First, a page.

The New Hotel Beaconcrest
on the summit of Mt. Beacon, has 75 guest chambers. The beautiful villages of Fishkill Landing and Matteawan nestle at the base of Mt. Beacon. Seven railroads are to be seen from its summit, the New York, the New Haven & Hartford. The New York Central, the West Shore, the Erie, the Newburgh, Dutchess & Connecticut, the Ontario & Western and the Poughkeepsie & Eastern.

The Hudson River
is in view for 30 miles of its course, from the Highlands on the South with the broad expansion of Newburgh Bay, the city of Newburgh and the Shawangunk mountains in the West, while to the North can be seen the Poughkeepsie Bridge with the Catskill and Adirondack mountains beyond

The Steepest Incline in the World
leads up to the West spur of North Beacon; it is 2200 feet long with a vertical elevation of 1200 feet, it is run by electric power and is built for absolute safety. On the Eastern crest stands a monument erected by the
Daughters of the Revolution

to commemorate the burning of beacon fires during the occupation of New York by the British. From here Washington and his officers received signals on the movements of the enemy. The top of Mt. Beacon is laid out as a park with walks and summer houses, a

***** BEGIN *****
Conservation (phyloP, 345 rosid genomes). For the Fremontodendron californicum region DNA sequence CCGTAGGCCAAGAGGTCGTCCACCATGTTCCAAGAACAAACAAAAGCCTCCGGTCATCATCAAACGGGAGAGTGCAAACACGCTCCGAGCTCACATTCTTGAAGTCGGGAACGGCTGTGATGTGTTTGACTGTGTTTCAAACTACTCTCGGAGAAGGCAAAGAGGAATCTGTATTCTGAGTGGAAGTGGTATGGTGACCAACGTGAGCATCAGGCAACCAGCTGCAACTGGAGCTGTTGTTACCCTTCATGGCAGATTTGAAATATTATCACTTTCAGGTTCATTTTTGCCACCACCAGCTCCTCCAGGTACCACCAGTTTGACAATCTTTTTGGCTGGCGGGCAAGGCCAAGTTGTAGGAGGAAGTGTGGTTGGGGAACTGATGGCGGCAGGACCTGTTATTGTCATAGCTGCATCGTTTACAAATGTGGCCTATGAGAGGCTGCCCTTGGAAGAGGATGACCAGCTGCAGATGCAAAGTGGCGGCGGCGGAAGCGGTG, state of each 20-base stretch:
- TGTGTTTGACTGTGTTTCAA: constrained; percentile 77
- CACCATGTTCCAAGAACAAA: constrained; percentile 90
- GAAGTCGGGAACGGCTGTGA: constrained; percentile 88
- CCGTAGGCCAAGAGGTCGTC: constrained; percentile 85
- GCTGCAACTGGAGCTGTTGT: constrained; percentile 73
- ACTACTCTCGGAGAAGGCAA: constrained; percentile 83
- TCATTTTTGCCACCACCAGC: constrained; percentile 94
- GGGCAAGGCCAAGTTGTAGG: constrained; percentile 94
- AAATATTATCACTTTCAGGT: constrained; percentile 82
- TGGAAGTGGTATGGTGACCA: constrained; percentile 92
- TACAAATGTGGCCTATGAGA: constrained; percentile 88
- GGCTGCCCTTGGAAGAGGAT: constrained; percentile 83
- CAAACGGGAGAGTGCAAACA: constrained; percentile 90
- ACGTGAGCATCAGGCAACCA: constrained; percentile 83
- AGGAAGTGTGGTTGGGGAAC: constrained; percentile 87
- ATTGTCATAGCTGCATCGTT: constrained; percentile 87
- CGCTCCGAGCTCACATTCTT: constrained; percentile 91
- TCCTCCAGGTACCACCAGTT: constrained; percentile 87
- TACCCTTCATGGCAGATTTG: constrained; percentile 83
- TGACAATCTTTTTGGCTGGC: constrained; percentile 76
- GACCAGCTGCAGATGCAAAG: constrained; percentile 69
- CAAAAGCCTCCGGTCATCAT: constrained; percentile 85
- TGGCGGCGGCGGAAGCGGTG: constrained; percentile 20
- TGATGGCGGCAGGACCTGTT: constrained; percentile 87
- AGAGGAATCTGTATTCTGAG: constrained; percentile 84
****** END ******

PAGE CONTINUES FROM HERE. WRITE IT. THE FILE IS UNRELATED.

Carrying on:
Large Casino
with a free dancing hall, dining-rooms and spacious balconies, a roof observatory which with
 Powerful Telescopes
 
And one of the largest searchlights with a thirty-six inch reflector, bringing to view the Hudson with its line of tow boats and brilliantly lighted night boats with their crowds of tourists. The vicinity of New York offers no more beautiful and healthful spot for a day’s or a week’s outing. None more instructive and inspiring to the patriotism of the young man than Mt. Beacon-on-the-Hudson. In addition to the above mentioned roads Mt. Beacon can be reached by the day line boats. The casino is being equipped by United Wireless Telegraph Co.

Peekskill Fire Department Alarm Bell

With the Hudson River serving as a backdrop in Peekskill, NY, stands a tribute to seven volunteer firefighters. On the Peekskill Waterfront Green, if you look up instead of out to the Hudson River, you’ll see what is an actual artifact from the City of Peekskill’s history, while also serving as a remembrance to those that gave their lives in service to their community.

The bell itself is a thing of beauty. When looking directly at it when the sun is just right, it seems angelic. Taking a closer look at the plaque just below, though you find out exactly who those seven angels were. The bronzed inscription reads as follows:


ON AUGUST 1, 1918 THIS BELL TOLLED THE ALARM FOR THE
FLEISCHMANN MANUFACTURING COMPANY FIRE,
AT WHICH SEVEN PEEKSKILL VOLUNTEER FIREFIGHTERS LOST THEIR LIVES. 

DEDICATED TO THE MEMORY OF THOSE GALLANT MEN
WHO GAVE THEIR LIVES IN TH FLEISCHMANN FIRE
AUGUST 1, 1918

DEPARTMENT SURGEON DR. CHARLES R.F. GREEN – CORTLANDT HOOK & LADDER CO #1
CAPTAIN CLARENCE J. LOCKWOOD – CORTLANDT HOOK & LADDER CO #1
1ST LT. JAMES H. SELLECK – CORTLANDT HOOK & LADDER CO #1
2ND LT. LOUIS A. BARMORE – CORTLANDT HOOK & LADDER CO #1
FIREFIGHTER GEORGE A. CASSACLES – CORTLANDT HOOK & LADDER CO #1
FIREFIGHTER JOHN F. TORPY – CENTENNIAL HOSE CO #4
FIREFIGHTER WALTER COLE – CENTENNIAL HOSE CO #4
“GREATER LOVE HAS NO MAN THAN THIS, THAT A MAN
LAY DOWN HIS LIFE FOR HIS FRIENDS.”
JOHN 15:13